Japan’s Trade and Investment Relations with SE Asia
British High Commission Singapore
Japan has long been active in SE Asia. New regional free trade agreements – RCEP and TPP – should further boost trade once completed. Japanese investment is rising sharply. Its substantial aid programme is supporting infrastructure development in the region (as well as Japanese companies). Major opportunities for UK companies willing to engage with Japanese partners in the region.,
This year marks the 40th anniversary of formal diplomatic relations between Japan and ASEAN, who are now each other’s second largest trading partner, after China. Japan’s focus on the region as a manufacturing base has intensified in recent years, not least because of difficulties for Japanese business in China which has led to some FDI diversion from China to SE Asia. According to the Japan External Trade Organisation (JETRO), Japanese FDI in SE Asia rose by 55% in the first half of 2013 on a year earlier (320% rise in yen terms), whereas in China it fell by 31%. Japan is now the second largest source of foreign direct investment (FDI) into ASEAN, after the EU. Indonesia and Vietnam are the two main destinations for Japanese FDI in SE Asia, and together received slightly more than China in the first half of 2013. Japan is the largest investor in Thailand and, as of 2012, Malaysia. An increasing number of Japanese firms are basing their regional headquarters in Singapore, though the UK remains a larger investor.
Japanese FDI is increasingly diversified and aimed at serving ASEAN’s 600 million consumers, in addition to the traditional manufacturing and electronics production for export back home or elsewhere. For example, Bank of Tokyo Mitsubishi plans to buy a 75% stake in Thailand’s Bank of Ayudhya, which would be the first time a Japanese bank has taken control of a SE Asian lender. Japanese investment in the Philippines is diversifying into sectors such as retirement homes and medical equipment.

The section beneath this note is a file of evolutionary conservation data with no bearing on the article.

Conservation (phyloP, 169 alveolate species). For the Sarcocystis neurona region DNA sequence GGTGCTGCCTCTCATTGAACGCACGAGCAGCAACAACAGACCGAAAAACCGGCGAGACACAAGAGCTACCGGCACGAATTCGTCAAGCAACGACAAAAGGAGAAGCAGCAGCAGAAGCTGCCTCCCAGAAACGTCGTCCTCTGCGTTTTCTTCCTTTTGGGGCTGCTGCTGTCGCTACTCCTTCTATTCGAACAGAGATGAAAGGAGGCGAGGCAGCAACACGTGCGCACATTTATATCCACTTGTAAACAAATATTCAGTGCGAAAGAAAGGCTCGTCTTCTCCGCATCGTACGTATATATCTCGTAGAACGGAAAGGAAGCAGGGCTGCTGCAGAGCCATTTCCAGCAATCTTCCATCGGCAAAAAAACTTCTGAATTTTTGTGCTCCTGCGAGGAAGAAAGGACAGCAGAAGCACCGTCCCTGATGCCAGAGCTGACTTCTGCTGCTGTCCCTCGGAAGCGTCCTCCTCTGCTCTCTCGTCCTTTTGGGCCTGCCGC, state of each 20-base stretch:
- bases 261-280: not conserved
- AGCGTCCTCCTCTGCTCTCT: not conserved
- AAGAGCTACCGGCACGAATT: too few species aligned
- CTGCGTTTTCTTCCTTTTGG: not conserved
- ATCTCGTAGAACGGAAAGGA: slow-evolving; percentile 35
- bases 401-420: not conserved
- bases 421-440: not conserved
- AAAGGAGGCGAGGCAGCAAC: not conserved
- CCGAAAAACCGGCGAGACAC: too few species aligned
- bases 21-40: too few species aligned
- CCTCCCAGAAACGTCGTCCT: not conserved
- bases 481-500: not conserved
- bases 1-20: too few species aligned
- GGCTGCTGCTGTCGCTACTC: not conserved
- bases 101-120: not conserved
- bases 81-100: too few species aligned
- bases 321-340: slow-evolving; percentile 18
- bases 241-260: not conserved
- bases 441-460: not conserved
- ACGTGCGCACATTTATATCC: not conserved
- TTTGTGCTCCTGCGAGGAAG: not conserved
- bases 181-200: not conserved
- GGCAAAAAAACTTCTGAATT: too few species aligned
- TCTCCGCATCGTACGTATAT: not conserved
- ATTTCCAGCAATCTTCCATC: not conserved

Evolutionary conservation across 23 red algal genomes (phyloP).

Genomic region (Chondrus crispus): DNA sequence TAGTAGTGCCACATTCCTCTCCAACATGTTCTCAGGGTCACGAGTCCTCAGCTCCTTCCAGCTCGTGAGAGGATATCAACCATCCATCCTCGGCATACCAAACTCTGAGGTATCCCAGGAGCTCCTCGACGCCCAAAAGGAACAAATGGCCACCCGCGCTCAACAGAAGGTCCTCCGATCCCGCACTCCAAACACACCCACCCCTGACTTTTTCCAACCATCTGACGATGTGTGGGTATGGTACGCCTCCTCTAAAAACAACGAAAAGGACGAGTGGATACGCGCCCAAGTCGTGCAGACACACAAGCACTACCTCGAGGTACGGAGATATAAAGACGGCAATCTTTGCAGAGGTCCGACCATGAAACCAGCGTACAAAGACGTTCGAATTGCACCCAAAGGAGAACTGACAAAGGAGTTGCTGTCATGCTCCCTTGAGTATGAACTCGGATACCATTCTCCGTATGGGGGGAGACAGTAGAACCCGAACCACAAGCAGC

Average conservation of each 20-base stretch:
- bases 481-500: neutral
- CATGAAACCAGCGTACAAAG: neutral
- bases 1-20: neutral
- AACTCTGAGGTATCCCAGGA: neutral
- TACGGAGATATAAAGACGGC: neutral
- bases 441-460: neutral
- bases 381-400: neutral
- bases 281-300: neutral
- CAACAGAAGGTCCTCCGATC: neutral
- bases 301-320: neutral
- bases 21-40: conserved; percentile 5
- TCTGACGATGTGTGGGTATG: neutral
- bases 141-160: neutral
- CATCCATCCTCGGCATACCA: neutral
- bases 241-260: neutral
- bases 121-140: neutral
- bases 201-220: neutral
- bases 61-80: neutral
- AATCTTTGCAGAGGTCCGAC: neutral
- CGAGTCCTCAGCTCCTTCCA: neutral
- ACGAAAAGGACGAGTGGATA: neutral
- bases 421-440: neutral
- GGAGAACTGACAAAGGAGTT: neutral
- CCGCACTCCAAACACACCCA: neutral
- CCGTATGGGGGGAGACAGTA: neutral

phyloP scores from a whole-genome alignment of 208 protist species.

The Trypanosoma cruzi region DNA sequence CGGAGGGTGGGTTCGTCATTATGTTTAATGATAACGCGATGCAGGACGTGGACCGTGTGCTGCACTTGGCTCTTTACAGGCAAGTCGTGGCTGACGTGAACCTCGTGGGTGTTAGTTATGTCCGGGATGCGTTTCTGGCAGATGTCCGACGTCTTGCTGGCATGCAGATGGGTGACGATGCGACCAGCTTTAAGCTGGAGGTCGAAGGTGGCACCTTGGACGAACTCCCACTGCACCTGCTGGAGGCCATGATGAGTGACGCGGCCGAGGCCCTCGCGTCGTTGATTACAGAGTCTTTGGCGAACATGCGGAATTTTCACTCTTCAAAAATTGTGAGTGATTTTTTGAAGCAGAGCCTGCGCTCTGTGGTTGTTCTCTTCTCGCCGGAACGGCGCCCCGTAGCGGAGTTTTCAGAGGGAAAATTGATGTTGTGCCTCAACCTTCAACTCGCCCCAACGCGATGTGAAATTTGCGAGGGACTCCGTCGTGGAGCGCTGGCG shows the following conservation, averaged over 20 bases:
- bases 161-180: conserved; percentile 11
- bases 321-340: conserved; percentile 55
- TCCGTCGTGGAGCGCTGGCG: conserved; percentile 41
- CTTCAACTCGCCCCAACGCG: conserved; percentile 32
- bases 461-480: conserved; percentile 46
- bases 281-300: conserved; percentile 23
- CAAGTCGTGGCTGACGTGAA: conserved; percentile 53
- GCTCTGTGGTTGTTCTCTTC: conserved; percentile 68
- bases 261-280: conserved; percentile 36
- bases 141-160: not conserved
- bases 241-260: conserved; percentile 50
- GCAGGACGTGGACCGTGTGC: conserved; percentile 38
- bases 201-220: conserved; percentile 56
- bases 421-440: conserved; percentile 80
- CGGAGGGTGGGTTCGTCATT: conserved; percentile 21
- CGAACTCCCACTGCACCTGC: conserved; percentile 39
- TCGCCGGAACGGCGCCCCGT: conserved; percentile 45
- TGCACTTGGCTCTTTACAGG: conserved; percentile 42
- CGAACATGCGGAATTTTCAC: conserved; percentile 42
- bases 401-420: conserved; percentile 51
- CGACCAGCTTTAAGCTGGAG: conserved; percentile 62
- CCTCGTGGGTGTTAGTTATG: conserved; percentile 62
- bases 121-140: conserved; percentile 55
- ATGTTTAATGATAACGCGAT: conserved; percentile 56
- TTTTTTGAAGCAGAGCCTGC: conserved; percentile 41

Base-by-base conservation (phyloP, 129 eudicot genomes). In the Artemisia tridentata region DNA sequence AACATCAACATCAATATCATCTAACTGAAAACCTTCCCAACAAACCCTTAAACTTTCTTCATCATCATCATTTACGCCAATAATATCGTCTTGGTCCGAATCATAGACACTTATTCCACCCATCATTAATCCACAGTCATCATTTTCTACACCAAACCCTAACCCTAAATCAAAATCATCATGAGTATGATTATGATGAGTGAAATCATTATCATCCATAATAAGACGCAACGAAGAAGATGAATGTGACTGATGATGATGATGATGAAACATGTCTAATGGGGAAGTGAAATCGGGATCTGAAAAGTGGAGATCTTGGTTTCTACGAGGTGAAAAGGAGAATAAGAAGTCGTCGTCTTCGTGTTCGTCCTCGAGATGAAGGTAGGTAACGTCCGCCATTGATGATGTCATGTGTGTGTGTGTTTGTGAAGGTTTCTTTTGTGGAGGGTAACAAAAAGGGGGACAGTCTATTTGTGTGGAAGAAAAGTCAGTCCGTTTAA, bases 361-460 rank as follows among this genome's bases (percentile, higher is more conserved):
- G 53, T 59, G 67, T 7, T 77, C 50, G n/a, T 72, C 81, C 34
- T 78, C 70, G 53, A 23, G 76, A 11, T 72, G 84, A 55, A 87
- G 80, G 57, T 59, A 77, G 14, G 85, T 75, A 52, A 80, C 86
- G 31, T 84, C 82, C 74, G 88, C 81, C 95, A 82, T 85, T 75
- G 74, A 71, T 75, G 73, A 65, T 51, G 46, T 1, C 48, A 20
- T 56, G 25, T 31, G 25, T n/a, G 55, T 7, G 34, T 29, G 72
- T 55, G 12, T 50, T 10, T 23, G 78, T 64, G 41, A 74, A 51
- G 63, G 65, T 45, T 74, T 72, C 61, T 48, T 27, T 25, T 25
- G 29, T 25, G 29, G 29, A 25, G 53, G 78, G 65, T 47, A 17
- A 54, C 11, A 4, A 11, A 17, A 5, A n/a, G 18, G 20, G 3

Rapidly growing ASEAN is also an increasingly important export market for Japanese goods and services. Japan signed an FTA with ASEAN in 2008 and will be working with ASEAN’s 5 other FTA partners to weld these agreements together into an enormous new free trade zone, the Regional Comprehensive Economic Partnership . Japan recently joined the Trans-Pacific Partnership (TPP) as well. These trade deals, if concluded, will help create more efficient supply chains between Japan and ASEAN – especially if Japan joining encourages other SE Asian countries to do the same.
Japan is a major source of development assistance to the region, with infrastructure a key focus. One of the largest of these is a $43bn infrastructure programme with Indonesia, agreed at the end of 2012. Japan supplies 40% of total aid to the Philippines. Japan has also funded feasibility studies for some of ASEAN’s grand regional connectivity projects. Tying of this aid means contracts are awarded to Japanese firms. Many commentators argue the infrastructure plans are aimed at supporting the expansion of Japanese manufacturers in the region. But they will deliver wider benefits to their host economies. Japan also influences the development agenda in the region via its leading role in the Asian Development Bank. Meanwhile in Burma it is a major player in developing the financial sector, including providing capacity building for the Finance Ministry.
Japan’s deepening presence in SE Asia presents opportunities for UK firms. UK expertise in legal, financial and business services is likely to offer scope for partnerships with Japanese companies. Design, architecture, engineering and other supply chain opportunities are also worth pursuing. UKTI teams in ASEAN are working to develop links with local Japanese Chambers of Commerce, JETRO offices and trading companies
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